A Timeline for Recovery
How long it takes to recover from voice or swallowing problems due to COVID-19 will vary depending on the severity of the underlying issue, as well as motivation and intensity of practice.
“Typically, to optimize motor learning, we recommend higher-intensity intervention. However, this is determined at the time of the initial assessment or evaluation,” Dr. Galgano said. “Your SLP will also design a home exercise program for you to complete during your course of treatment. A treatment program with an appropriate intensity that addresses any anxiety on the issue and includes functional exercises and goals will shorten the recovery timeline.”
Dr. Galgano also stated it is important for SLPs to be sensitive to the emotional and psychological effects of their patients’ recovery. Each case is different, and a person may feel overwhelmed, frustrated, and discouraged by what has happened.
“As clinicians, we need to acknowledge our patient’s experience, provide people with education and knowledge, offer hope and encouragement about setbacks that can be expected but are usually temporary, and adjust therapeutic plans to support clients and family members in regaining and retraining skills to communicate and eat again,” she said.
Final Takeaways on COVID-19
Since April 2020, Dr. Galgano has been a panelist and lecturer for national and international webinars with the National Center for Voice and Speech and LSVT Global, Inc. that covered COVID-19 topics for SLPs, physical therapists and occupational therapists, as well as problems within speech, voice, and swallowing for post-COVID-19 patients.
After participating in these discussions, Dr. Galgano came away with several notable points. For starters, it was a reminder to be safe, wear a mask, wash your hands frequently, and stay in well-ventilated areas.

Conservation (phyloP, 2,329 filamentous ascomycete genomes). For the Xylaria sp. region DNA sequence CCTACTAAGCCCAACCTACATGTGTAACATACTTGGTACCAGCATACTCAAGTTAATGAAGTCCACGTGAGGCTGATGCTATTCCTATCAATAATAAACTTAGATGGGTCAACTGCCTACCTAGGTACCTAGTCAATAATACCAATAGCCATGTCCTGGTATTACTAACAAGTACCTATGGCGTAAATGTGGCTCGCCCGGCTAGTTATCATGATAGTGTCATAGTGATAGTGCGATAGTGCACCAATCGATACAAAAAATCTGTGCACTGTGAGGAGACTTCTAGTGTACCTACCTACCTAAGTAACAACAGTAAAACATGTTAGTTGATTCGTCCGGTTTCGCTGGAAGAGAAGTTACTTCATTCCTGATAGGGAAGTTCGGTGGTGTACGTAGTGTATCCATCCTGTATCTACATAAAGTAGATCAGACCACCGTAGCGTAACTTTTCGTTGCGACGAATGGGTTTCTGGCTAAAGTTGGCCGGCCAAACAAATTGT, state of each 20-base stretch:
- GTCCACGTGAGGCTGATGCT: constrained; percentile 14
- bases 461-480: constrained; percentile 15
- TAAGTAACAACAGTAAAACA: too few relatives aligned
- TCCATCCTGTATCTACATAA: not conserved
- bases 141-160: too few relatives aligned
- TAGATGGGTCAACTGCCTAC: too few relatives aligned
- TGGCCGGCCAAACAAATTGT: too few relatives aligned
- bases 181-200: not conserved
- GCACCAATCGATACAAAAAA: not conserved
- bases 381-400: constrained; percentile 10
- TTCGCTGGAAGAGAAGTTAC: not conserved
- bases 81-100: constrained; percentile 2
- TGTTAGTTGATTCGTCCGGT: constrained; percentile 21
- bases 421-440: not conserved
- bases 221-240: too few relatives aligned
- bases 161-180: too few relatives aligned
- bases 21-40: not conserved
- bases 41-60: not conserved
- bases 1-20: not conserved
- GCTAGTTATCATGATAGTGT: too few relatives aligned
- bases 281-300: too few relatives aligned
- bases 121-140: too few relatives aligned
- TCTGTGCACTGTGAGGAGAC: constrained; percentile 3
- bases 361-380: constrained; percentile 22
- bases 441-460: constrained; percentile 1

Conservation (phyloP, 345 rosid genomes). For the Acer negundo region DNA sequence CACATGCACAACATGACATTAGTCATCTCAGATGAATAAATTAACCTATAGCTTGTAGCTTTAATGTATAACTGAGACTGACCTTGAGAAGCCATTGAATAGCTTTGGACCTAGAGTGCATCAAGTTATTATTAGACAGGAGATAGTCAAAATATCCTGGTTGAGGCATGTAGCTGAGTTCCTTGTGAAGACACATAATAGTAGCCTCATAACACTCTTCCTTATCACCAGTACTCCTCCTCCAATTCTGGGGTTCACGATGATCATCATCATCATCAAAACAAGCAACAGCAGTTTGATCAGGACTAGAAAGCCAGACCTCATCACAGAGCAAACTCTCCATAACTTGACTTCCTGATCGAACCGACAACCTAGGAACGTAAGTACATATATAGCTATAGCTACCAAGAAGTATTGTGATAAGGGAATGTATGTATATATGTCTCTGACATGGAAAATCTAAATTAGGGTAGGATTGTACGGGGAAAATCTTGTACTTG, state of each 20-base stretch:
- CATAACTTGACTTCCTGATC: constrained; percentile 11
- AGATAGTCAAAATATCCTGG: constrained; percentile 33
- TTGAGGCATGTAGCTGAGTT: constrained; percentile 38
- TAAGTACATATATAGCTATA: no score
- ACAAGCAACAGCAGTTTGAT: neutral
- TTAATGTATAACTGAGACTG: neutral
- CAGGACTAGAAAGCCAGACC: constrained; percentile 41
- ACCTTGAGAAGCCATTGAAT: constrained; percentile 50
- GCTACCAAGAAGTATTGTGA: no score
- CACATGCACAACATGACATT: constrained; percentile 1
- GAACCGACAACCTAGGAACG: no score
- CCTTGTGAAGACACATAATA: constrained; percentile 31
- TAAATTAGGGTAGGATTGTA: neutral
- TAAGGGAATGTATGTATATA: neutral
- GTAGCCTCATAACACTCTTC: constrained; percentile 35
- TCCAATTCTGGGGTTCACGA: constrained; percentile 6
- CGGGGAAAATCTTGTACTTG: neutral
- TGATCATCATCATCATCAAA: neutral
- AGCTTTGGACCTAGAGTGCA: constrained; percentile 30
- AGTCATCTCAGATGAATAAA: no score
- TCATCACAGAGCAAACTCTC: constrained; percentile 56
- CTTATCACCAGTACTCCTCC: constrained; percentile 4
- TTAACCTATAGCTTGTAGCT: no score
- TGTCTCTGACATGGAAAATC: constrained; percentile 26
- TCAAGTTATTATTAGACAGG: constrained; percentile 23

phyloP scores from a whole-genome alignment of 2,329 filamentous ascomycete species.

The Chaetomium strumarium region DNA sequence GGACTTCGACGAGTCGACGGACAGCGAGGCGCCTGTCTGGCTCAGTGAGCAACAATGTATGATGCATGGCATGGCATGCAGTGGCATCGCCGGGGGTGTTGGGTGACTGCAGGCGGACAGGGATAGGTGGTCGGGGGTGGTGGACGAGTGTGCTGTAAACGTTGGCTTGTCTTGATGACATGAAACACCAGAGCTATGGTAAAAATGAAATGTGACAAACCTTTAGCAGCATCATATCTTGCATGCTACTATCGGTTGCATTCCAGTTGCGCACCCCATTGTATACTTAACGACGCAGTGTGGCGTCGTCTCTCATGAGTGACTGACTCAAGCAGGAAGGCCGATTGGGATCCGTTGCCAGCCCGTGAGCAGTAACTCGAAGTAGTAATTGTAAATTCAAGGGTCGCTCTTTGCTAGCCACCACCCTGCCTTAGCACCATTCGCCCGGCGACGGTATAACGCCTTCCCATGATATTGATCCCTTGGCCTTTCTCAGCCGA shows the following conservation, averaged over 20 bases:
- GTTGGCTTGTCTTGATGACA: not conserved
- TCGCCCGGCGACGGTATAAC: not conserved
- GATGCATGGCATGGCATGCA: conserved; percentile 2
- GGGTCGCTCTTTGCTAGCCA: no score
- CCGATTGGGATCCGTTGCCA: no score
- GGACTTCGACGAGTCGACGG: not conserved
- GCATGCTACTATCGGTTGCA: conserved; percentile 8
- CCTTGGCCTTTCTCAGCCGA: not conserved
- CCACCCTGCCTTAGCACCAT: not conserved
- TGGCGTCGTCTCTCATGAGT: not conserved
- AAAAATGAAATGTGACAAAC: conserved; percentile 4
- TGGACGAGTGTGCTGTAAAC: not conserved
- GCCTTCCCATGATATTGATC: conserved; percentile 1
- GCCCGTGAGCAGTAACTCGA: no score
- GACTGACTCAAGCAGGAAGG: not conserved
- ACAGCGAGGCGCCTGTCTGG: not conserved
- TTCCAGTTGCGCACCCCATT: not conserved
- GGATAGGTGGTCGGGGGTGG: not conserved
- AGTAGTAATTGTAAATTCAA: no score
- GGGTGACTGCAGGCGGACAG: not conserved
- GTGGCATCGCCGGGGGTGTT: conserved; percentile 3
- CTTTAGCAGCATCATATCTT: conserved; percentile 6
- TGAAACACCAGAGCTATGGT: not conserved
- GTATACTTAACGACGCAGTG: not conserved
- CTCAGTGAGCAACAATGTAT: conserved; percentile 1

“COVID-19 has the potential to wreak havoc on your ability to think, breathe, vocalize, speak, and swallow — in both acute and chronic stages,” she said.
As it relates to SLPs treating COVID-19 patients, Dr. Galgano also stated clinicians have a responsibility to come up with a plan that is evidence-based and targets each person’s specific goals.
“Another important takeaway from these seminars that applies to specialists all over the world is that effective therapy considers the whole individual in all aspects of the therapeutic process and keeps lines of communication open,” she said. “As clinicians who deliver online therapy in these unprecedented times, we need to strive for high quality, best practices and provide top care for our patients during this time of need.”
At Open Lines, specialists treat voice and swallowing disorders caused by many illnesses or injuries — not just COVID-19. Contact the team today by phone at (212) 430-6800, by email at info@OpenLinesNY.com, or through our contact form to learn more about our services. If you are ready to take the next steps with adult speech therapy services, we would be happy to help. Click here to request an appointment with us.